This is an ideal Clown employment sales pitch.
Shawn Achor is the winner of over a dozen distinguished teaching awards at Harvard University, where he delivered lectures on positive psychology in the most popular class at Harvard.
His research and lectures on happiness and human potential have received attention in The New York Times, Boston Globe, The Wall Street Journal, as well as on NPR and CNN Radio, and he travels around the United States and Europe giving talks on positive psychology to Fortune 500 corporations, schools, and non-profit organizations.
Achor graduated magna cum laude from Harvard with a BA in English and Religion and earned a Masters degree from Harvard Divinity School in Christian and Buddhist ethics.
Now he is the CEO of Aspirant, a Cambridge-based consulting firm which researches positive outliers-people who are well above average-to understand where human potential, success and happiness intersect. Based on his research and 12 years of experience at Harvard, he clearly and humorously describes to organizations how to increase happiness and meaning, raise success rates and profitability, and create positive transformations that ripple into more successful cultures.
In Shawn's TEDxBloomington presentation, he says that most modern research focuses on the average, but that "if we focus on the average, we will remain merely average." He wants to study the positive outliers, and learn how not only to bring people up to the average, but to move the entire average up.
"So how can we pursue happiness right now?
When I was counseling overwrought Harvard students, one of the first things I would tell them is to stop equating a future success with happiness. Empirically, we know success does not lead to happiness. Is everyone with a job happy? Is every rich person happy? Then step one is to stop thinking that finding a job, getting a promotion, etc. is the only thing that can brings happiness. Success does not mean happiness. Check out any celebrity magazine to look for examples to disabuse you of thinking that being beautiful, successful or rich will make you happy.
Second, realize that happiness is a work ethic. Happiness is not a mystery. You have to train your brain to be positive just like you work out your body. We not only need to work happy, we need to work at being happy. Try an experiment right now called the 21 Day Challenge. Pick one of the five researched habits and try it out for 21 days in a row to create a positive habit.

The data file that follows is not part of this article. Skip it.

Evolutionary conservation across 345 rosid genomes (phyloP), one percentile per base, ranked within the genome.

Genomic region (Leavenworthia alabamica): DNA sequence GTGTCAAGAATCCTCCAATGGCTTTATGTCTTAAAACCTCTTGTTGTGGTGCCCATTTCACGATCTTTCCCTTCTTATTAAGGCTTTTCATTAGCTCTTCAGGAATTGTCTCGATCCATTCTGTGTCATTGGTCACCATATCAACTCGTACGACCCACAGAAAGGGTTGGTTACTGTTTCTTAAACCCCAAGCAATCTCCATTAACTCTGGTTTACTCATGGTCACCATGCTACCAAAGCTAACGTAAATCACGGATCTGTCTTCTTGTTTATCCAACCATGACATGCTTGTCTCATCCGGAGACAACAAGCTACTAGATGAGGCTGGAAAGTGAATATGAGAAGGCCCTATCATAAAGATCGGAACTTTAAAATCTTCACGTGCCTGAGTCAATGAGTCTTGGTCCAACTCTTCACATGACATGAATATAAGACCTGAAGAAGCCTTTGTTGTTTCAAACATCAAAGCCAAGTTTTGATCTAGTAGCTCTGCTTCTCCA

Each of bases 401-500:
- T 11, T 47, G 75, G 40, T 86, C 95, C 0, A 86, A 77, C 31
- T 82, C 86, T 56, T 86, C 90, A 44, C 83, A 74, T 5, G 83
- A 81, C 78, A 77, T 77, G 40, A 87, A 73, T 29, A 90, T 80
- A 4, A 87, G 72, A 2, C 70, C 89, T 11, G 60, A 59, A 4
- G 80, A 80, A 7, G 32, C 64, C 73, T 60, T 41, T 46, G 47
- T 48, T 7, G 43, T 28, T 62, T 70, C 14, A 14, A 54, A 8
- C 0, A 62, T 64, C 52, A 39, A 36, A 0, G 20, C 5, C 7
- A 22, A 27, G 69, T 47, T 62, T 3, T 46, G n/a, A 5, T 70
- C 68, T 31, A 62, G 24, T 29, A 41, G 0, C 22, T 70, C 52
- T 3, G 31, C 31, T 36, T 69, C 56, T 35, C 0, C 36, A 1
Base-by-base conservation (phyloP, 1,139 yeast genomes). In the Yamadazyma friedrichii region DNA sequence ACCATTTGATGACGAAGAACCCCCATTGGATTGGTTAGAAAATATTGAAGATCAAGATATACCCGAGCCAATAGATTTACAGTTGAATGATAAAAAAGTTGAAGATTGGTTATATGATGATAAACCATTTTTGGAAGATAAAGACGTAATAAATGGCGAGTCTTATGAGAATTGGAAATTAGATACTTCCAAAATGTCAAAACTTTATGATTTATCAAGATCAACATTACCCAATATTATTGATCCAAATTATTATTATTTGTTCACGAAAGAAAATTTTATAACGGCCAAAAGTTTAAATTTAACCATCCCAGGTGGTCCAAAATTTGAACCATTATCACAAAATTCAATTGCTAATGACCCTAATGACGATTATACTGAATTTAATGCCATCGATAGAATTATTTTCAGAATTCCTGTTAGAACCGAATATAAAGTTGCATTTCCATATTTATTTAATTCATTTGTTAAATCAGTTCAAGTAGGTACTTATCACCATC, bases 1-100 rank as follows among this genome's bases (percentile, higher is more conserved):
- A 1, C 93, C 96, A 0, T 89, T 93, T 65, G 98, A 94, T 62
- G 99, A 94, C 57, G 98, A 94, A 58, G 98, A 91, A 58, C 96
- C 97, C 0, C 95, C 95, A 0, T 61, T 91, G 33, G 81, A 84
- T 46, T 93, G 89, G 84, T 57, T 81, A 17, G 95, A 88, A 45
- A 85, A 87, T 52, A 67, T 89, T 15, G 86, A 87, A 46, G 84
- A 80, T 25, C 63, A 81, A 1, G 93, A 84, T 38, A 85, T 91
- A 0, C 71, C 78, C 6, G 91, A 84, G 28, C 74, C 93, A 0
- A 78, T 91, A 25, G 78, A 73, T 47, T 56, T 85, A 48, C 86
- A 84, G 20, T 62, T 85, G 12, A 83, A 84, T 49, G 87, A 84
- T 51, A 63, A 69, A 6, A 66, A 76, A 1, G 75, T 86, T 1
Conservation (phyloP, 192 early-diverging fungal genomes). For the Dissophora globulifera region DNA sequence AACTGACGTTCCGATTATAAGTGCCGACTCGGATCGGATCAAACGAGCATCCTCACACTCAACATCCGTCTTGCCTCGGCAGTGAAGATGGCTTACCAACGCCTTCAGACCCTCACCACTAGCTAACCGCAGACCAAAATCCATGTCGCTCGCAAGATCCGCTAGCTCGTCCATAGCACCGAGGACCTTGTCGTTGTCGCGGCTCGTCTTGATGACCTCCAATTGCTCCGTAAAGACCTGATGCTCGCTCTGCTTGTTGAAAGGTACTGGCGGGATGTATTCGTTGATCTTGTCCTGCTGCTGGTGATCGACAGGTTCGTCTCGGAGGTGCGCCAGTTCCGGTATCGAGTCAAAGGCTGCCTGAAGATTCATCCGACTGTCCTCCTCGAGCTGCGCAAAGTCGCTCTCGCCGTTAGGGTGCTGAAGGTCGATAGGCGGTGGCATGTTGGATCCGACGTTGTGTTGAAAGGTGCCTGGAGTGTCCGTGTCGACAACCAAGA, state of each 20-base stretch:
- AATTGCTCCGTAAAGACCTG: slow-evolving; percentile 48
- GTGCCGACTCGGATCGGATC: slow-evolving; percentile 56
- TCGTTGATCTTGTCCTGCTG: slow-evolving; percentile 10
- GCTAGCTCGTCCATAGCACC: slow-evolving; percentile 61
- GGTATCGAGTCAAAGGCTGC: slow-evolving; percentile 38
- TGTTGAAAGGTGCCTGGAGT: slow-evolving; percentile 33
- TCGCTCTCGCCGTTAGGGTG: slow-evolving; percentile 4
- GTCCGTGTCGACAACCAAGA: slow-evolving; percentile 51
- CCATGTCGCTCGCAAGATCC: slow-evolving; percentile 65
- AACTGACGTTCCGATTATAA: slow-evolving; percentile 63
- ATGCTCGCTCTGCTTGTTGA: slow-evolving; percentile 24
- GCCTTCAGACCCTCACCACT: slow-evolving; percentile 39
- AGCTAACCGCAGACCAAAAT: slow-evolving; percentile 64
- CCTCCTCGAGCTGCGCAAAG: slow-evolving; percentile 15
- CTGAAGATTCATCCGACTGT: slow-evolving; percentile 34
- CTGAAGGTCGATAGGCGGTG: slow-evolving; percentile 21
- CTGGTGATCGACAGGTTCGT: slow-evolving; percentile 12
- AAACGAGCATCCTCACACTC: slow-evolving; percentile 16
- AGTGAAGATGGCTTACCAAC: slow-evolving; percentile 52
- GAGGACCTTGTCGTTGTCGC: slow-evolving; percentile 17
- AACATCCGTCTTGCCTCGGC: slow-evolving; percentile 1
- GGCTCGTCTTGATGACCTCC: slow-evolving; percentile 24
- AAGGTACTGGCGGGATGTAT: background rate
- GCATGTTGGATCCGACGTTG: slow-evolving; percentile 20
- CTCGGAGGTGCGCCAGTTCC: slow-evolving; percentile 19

1. Write down three new things you are grateful for each day into a blank word document. Research shows this will significantly improve your optimism even 6 months later, and raises your success rates significantly.
2. Write for 2 minutes a day describing one positive experience you had over the past 24 hours. This is a strategy to help transform you from a task-based thinker, to a meaning based thinker who scans the world for meaning instead of endless to-dos. This dramatically increases work happiness.
3. Exercise for 10 minutes a day. This trains your brain to believe your behavior matters, which causes a cascade of success throughout the rest of the day.
4. Meditate for 2 minutes, focusing on your breath going in and out. This will help you undo the negative effects of multitasking. Research shows you get multiple tasks done faster if you do them one at a time. It also decreases stress and raises happiness.
5. Write one, quick email first thing in the morning thanking or praising a member on your team. This significantly increases your feeling of social support, which in my study at Harvard was the largest predictor of happiness for the students."